Eight per cent of Hongkongers can’t afford to see a doctor, study finds

Eight per cent of Hongkongers can’t afford to see a doctor, study finds

High medication costs, long waiting times and unclear pricing stopped some from seeking treatment from doctors, a study from 2014-15 found


Long waiting times often put Hongkongers off from seeking medical treatment. Photo: SCMP

Pollsters have been shocked to discover that almost a tenth of Hongkongers avoid seeing a doctor because they are unable to afford to. While Hong Kong has a very good public health system, many people said they had avoided seeking treatment in the past because they were too poor.

“At first we assumed the number should be zero. We reckoned that no one should be deprived of medical care because of no money,” said Samuel Wong Yeung-shan, a lead author of the study and a professor of public health at Chinese University.

Of 2,236 people interviewed from April 2014 to August last year, 186 – or 8 per cent – said they had avoided going to the doctors and seeking treatment in the past year because they couldn’t afford it.

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Those going without medical help were more likely to be women, students or working in manual labour. The study found no association between receiving government benefits and being unable to get treatment.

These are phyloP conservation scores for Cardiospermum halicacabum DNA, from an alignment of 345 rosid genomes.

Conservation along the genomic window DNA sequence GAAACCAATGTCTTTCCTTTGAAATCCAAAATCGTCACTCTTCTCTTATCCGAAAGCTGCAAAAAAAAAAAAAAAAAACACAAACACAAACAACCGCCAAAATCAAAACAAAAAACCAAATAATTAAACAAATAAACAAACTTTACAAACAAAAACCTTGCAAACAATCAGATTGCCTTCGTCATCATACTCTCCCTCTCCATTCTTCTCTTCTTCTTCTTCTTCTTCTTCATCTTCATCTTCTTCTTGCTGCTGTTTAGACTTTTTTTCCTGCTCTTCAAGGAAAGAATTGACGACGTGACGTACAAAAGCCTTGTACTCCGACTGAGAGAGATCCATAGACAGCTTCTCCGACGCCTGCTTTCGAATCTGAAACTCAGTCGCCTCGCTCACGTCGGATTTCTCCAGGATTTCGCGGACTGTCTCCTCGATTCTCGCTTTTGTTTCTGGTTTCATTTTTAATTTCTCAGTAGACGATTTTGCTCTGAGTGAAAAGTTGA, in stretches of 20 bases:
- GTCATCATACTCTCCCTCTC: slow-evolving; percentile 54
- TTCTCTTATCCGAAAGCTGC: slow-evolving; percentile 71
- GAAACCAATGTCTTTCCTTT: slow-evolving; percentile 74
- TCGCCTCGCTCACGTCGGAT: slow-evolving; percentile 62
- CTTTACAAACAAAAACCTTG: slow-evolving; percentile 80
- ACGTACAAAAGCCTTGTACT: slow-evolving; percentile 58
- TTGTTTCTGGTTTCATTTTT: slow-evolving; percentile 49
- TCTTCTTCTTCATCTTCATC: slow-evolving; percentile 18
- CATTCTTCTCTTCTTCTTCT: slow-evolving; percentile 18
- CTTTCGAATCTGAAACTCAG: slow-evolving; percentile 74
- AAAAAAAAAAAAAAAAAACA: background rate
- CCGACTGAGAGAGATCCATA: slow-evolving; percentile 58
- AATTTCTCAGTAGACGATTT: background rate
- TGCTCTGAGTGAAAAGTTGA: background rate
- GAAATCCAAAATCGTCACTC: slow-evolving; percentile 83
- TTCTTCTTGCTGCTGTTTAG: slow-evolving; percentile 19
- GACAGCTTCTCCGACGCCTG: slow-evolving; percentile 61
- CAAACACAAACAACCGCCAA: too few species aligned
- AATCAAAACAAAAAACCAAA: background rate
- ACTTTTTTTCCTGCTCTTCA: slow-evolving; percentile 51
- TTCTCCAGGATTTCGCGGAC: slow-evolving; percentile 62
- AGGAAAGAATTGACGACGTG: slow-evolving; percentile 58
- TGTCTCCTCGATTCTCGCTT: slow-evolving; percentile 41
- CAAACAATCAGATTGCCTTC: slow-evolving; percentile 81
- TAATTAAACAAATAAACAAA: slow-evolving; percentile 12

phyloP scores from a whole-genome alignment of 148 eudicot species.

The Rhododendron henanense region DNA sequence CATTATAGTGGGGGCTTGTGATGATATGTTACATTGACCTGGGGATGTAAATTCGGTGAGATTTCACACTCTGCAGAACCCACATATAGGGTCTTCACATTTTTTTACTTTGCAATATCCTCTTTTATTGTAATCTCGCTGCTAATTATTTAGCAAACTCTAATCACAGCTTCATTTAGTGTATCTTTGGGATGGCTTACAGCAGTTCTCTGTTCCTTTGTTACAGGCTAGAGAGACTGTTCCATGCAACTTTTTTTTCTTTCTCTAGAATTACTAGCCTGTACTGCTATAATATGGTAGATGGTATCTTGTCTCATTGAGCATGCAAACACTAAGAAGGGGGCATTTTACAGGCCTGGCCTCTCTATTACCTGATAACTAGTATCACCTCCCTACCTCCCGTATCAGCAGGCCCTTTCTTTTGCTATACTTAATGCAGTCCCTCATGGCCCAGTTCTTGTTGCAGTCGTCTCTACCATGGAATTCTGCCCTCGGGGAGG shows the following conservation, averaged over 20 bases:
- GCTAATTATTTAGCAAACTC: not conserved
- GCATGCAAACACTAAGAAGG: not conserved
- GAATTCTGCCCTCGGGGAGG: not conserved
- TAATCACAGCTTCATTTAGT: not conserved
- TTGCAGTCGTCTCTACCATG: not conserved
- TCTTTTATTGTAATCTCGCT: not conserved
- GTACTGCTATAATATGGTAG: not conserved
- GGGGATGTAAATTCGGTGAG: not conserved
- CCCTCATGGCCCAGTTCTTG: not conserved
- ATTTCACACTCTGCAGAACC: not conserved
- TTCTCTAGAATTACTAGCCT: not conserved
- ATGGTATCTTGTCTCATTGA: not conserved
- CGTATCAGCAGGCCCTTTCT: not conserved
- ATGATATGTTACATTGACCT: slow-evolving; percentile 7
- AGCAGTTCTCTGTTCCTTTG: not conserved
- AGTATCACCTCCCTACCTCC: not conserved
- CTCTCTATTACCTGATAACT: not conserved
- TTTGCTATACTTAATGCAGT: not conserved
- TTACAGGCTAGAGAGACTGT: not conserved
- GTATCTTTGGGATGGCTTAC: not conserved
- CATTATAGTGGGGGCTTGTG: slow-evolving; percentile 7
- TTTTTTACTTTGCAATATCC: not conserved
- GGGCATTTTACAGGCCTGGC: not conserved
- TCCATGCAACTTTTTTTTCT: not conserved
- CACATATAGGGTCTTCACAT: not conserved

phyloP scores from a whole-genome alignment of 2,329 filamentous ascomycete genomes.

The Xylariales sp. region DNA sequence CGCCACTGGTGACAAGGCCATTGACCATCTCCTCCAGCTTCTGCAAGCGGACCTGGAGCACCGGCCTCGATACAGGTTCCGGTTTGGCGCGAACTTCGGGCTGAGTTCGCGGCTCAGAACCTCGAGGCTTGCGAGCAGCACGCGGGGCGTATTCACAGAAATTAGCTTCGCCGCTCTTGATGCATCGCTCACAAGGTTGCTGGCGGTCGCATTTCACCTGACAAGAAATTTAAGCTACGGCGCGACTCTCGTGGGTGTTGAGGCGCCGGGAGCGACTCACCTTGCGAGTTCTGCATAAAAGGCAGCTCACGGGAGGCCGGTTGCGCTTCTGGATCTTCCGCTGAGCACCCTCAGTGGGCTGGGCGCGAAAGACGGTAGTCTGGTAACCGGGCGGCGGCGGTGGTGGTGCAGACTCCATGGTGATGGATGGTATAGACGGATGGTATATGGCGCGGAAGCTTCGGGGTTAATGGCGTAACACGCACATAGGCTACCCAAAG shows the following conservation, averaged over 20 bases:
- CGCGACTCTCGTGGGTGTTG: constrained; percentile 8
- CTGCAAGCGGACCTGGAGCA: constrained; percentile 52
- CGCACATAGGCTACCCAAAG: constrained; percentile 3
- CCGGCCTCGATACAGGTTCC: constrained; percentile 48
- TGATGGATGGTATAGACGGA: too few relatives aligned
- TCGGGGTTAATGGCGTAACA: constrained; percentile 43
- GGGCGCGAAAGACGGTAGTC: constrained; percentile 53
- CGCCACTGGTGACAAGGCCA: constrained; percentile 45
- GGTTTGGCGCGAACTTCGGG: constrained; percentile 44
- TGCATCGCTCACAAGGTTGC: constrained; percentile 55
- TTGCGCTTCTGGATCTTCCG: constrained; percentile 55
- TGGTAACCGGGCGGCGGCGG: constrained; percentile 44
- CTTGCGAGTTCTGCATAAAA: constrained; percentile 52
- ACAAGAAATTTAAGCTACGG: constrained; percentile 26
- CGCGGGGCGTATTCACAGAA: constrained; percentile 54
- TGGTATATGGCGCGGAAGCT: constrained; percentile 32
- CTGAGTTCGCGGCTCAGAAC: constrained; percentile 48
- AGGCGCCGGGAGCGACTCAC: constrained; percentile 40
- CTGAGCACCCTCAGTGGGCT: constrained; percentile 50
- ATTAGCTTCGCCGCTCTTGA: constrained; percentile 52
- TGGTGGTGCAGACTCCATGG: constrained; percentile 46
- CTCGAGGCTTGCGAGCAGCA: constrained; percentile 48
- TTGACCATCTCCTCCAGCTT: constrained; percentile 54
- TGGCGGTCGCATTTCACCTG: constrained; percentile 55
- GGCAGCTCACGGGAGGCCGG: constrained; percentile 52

Wong said the long waiting time in the public sector and unclear pricing in the private sector could stop people getting help.

For instance, during winter flu season, patients in some public emergency wards had to wait more than 10 hours before they could be seen. Despite the long wait, the much cheaper public hospitals, which costs HK$100 for emergencies, could be one of the few affordable options for the poor. Private doctors cost at least double that, but the exact bill can be much higher once medication fees are added.

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Wong suggested the private sector should be more transparent in prices and services to give patients greater confidence to use it over the public sector.

“Those who can afford may go to private, and those who can’t afford may [be left with] more quota to use public services,” he said. He added that extra resources should also be added to public health care.

A Medical Association spokesman said many doctors already display price lists inside their clinics. But it is difficult, he said, to give exact prices to those receiving treatment at private hospitals, which charge differently according to things like specific time slots, duration and unforeseeable complications care.

He said charges for private primary care doctors have been made more affordable, but are still affected by clinics’ rents.


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